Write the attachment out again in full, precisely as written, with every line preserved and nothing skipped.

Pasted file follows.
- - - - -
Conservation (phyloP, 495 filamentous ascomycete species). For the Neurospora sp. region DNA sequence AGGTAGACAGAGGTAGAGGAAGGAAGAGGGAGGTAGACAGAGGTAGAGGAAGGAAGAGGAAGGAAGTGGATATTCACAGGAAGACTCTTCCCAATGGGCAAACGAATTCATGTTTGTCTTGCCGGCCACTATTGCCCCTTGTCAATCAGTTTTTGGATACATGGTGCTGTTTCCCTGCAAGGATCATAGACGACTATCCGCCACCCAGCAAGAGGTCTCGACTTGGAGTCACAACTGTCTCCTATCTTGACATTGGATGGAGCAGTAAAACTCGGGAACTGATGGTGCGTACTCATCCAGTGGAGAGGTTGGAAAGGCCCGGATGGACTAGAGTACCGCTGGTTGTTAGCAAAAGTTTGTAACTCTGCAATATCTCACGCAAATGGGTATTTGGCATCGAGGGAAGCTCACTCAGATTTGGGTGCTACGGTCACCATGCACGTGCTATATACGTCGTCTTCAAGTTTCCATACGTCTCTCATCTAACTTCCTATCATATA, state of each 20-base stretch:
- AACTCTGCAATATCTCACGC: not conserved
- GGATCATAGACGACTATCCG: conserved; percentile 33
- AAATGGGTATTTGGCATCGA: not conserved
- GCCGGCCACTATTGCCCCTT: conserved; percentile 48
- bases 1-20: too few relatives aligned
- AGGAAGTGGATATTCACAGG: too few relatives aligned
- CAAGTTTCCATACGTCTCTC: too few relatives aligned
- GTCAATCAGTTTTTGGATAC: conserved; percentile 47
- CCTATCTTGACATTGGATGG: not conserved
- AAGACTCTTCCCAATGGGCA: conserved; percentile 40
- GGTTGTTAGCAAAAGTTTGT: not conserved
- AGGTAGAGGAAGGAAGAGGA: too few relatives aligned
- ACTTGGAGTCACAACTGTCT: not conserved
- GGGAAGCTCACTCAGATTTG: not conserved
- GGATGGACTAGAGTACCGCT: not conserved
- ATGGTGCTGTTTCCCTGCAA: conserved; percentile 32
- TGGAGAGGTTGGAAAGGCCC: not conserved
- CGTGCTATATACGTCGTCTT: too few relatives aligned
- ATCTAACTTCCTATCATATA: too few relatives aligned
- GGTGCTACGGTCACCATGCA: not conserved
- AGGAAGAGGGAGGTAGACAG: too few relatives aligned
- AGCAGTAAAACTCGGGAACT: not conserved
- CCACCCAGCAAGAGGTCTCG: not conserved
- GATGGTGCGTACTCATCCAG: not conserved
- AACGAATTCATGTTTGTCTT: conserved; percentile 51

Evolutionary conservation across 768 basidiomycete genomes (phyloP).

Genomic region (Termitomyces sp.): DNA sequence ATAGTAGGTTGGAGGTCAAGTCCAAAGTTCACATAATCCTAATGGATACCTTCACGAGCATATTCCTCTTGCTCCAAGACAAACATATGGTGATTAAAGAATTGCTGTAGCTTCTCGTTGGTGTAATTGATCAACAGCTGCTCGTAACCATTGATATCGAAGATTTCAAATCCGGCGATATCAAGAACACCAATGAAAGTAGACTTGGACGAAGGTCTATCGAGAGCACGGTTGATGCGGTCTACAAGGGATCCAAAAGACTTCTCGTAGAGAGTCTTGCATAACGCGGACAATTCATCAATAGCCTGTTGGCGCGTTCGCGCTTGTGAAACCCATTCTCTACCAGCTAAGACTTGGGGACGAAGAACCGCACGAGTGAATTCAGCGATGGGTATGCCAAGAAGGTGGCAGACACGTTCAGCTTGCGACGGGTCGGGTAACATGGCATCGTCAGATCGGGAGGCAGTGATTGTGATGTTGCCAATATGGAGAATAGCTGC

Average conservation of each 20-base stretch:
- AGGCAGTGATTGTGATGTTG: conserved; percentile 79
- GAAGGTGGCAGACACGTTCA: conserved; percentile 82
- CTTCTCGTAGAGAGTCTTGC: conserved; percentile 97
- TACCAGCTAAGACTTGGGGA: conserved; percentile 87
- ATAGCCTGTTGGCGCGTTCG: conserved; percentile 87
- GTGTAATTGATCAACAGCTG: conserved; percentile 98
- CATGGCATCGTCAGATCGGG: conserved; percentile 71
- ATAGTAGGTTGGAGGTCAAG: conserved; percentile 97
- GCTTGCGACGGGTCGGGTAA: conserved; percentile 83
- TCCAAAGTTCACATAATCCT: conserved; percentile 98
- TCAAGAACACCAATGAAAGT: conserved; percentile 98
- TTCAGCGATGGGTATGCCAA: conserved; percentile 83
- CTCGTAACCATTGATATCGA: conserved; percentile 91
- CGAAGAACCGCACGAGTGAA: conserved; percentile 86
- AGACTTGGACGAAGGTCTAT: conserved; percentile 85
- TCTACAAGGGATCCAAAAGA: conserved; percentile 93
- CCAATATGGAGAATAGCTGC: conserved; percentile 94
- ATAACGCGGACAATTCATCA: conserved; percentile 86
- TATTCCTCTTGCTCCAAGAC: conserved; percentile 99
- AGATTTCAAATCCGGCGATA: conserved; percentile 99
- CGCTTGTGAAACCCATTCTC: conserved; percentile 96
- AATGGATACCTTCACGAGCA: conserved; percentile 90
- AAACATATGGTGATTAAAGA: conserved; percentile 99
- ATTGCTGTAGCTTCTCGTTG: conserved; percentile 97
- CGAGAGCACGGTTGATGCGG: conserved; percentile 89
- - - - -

Conservation (phyloP, 495 filamentous ascomycete species). For the Neurospora sp. region DNA sequence AGGTAGACAGAGGTAGAGGAAGGAAGAGGGAGGTAGACAGAGGTAGAGGAAGGAAGAGGAAGGAAGTGGATATTCACAGGAAGACTCTTCCCAATGGGCAAACGAATTCATGTTTGTCTTGCCGGCCACTATTGCCCCTTGTCAATCAGTTTTTGGATACATGGTGCTGTTTCCCTGCAAGGATCATAGACGACTATCCGCCACCCAGCAAGAGGTCTCGACTTGGAGTCACAACTGTCTCCTATCTTGACATTGGATGGAGCAGTAAAACTCGGGAACTGATGGTGCGTACTCATCCAGTGGAGAGGTTGGAAAGGCCCGGATGGACTAGAGTACCGCTGGTTGTTAGCAAAAGTTTGTAACTCTGCAATATCTCACGCAAATGGGTATTTGGCATCGAGGGAAGCTCACTCAGATTTGGGTGCTACGGTCACCATGCACGTGCTATATACGTCGTCTTCAAGTTTCCATACGTCTCTCATCTAACTTCCTATCATATA, state of each 20-base stretch:
- AACTCTGCAATATCTCACGC: not conserved
- GGATCATAGACGACTATCCG: conserved; percentile 33
- AAATGGGTATTTGGCATCGA: not conserved
- GCCGGCCACTATTGCCCCTT: conserved; percentile 48
- bases 1-20: too few relatives aligned
- AGGAAGTGGATATTCACAGG: too few relatives aligned
- CAAGTTTCCATACGTCTCTC: too few relatives aligned
- GTCAATCAGTTTTTGGATAC: conserved; percentile 47
- CCTATCTTGACATTGGATGG: not conserved
- AAGACTCTTCCCAATGGGCA: conserved; percentile 40
- GGTTGTTAGCAAAAGTTTGT: not conserved
- AGGTAGAGGAAGGAAGAGGA: too few relatives aligned
- ACTTGGAGTCACAACTGTCT: not conserved
- GGGAAGCTCACTCAGATTTG: not conserved
- GGATGGACTAGAGTACCGCT: not conserved
- ATGGTGCTGTTTCCCTGCAA: conserved; percentile 32
- TGGAGAGGTTGGAAAGGCCC: not conserved
- CGTGCTATATACGTCGTCTT: too few relatives aligned
- ATCTAACTTCCTATCATATA: too few relatives aligned
- GGTGCTACGGTCACCATGCA: not conserved
- AGGAAGAGGGAGGTAGACAG: too few relatives aligned
- AGCAGTAAAACTCGGGAACT: not conserved
- CCACCCAGCAAGAGGTCTCG: not conserved
- GATGGTGCGTACTCATCCAG: not conserved
- AACGAATTCATGTTTGTCTT: conserved; percentile 51

Evolutionary conservation across 768 basidiomycete genomes (phyloP).

Genomic region (Termitomyces sp.): DNA sequence ATAGTAGGTTGGAGGTCAAGTCCAAAGTTCACATAATCCTAATGGATACCTTCACGAGCATATTCCTCTTGCTCCAAGACAAACATATGGTGATTAAAGAATTGCTGTAGCTTCTCGTTGGTGTAATTGATCAACAGCTGCTCGTAACCATTGATATCGAAGATTTCAAATCCGGCGATATCAAGAACACCAATGAAAGTAGACTTGGACGAAGGTCTATCGAGAGCACGGTTGATGCGGTCTACAAGGGATCCAAAAGACTTCTCGTAGAGAGTCTTGCATAACGCGGACAATTCATCAATAGCCTGTTGGCGCGTTCGCGCTTGTGAAACCCATTCTCTACCAGCTAAGACTTGGGGACGAAGAACCGCACGAGTGAATTCAGCGATGGGTATGCCAAGAAGGTGGCAGACACGTTCAGCTTGCGACGGGTCGGGTAACATGGCATCGTCAGATCGGGAGGCAGTGATTGTGATGTTGCCAATATGGAGAATAGCTGC

Average conservation of each 20-base stretch:
- AGGCAGTGATTGTGATGTTG: conserved; percentile 79
- GAAGGTGGCAGACACGTTCA: conserved; percentile 82
- CTTCTCGTAGAGAGTCTTGC: conserved; percentile 97
- TACCAGCTAAGACTTGGGGA: conserved; percentile 87
- ATAGCCTGTTGGCGCGTTCG: conserved; percentile 87
- GTGTAATTGATCAACAGCTG: conserved; percentile 98
- CATGGCATCGTCAGATCGGG: conserved; percentile 71
- ATAGTAGGTTGGAGGTCAAG: conserved; percentile 97
- GCTTGCGACGGGTCGGGTAA: conserved; percentile 83
- TCCAAAGTTCACATAATCCT: conserved; percentile 98
- TCAAGAACACCAATGAAAGT: conserved; percentile 98
- TTCAGCGATGGGTATGCCAA: conserved; percentile 83
- CTCGTAACCATTGATATCGA: conserved; percentile 91
- CGAAGAACCGCACGAGTGAA: conserved; percentile 86
- AGACTTGGACGAAGGTCTAT: conserved; percentile 85
- TCTACAAGGGATCCAAAAGA: conserved; percentile 93
- CCAATATGGAGAATAGCTGC: conserved; percentile 94
- ATAACGCGGACAATTCATCA: conserved; percentile 86
- TATTCCTCTTGCTCCAAGAC: conserved; percentile 99
- AGATTTCAAATCCGGCGATA: conserved; percentile 99
- CGCTTGTGAAACCCATTCTC: conserved; percentile 96
- AATGGATACCTTCACGAGCA: conserved; percentile 90
- AAACATATGGTGATTAAAGA: conserved; percentile 99
- ATTGCTGTAGCTTCTCGTTG: conserved; percentile 97
- CGAGAGCACGGTTGATGCGG: conserved; percentile 89